Before I could draw out my handkerchief the rifle vanished in a cloud of smoke and a clap of thunder. The poor girl fell to the ground stained with her own blood.
Charles bent over her. I, fearing another shot, frantically waved my handkerchief and shouted for help. A patrol ran forward, recognized us as friends, and cursed the silly recruit who in his eagerness had fired without first challenging us.
‘She'll be all right,’ said someone, who might have been soldier, seaman, and medical orderly in one. He dressed the wound nimbly and quickly. ‘He aimed low and only got her in the leg. If the bone is broken an early amputation will save her life.’
‘An amputation!’ I thought, watching Charles, who appeared to be at his wits' ends. Perhaps his despair was genuine. Unfortunately, his heart was as changeable at April weather and as impressionable as soft clay. Even with all the obligation he owed this daughter of a criminal and a Maori slave would he be true to a young cripple?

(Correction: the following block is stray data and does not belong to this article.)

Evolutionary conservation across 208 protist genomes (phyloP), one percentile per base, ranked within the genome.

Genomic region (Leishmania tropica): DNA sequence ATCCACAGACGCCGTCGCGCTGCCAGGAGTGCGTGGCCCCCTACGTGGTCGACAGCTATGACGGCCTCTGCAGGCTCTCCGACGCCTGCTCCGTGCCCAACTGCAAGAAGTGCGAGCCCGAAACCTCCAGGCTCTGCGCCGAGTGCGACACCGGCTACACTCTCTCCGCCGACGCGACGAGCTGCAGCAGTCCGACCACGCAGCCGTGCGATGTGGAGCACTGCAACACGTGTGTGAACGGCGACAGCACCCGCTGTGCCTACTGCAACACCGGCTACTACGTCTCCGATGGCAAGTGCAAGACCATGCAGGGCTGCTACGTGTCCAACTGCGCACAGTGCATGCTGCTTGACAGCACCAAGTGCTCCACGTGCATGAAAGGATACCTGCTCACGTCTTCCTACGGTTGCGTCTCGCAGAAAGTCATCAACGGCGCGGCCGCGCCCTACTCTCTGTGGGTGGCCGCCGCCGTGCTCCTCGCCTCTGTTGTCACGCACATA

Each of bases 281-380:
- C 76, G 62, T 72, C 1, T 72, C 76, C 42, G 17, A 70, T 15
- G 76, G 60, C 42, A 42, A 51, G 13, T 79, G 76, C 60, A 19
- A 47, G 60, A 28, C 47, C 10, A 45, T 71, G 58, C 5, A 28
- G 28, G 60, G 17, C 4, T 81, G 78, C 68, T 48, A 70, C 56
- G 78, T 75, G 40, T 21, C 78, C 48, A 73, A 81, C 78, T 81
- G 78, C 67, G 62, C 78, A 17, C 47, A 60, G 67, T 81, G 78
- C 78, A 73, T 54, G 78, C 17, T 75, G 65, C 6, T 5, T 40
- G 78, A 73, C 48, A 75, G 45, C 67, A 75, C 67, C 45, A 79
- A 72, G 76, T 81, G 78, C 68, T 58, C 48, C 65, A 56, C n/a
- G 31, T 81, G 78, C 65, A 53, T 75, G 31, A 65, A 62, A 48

The soldiers improvised a stretcher from branches and brush to carry the wounded girl into camp. The same day a section of the medical detachment to which I belonged left the camp with mules and casualties to return to the supply column. With them went Jenny. A sad gift she made for her drunken father, who sobered at once at the sight of his child. Tearing his ginger sidewhiskers and rubbing his freckled forehead, he cursed war and love in the same breath. He abandoned his mobile canteen to the mercy of the soldiery (who took full advantage of the opportunity), paid a large fee to one of the young surgeons who had joined the expedition for pleasure (for since he was serving on a ship which was only temporarily in New Zealand waters he was not obliged to join the militia), and took him with his daughter back to New Plymouth on his cart. In a few days we followed them after two days of pursuit and the conquest page 213 of a small pa which was defended to the last by a hundred natives. We had been obliged to use our cannon before we ventured to take the stronghold by assault. After its fall we had no hope of following the scattered Waikato warriors, who had left no track. Among the dead in the pa we found only local tribesmen. The corpse of the ‘sackful of bones girt with a string’ was among them. His boast that no enemy bullet could destroy his prophet's body had been proved false.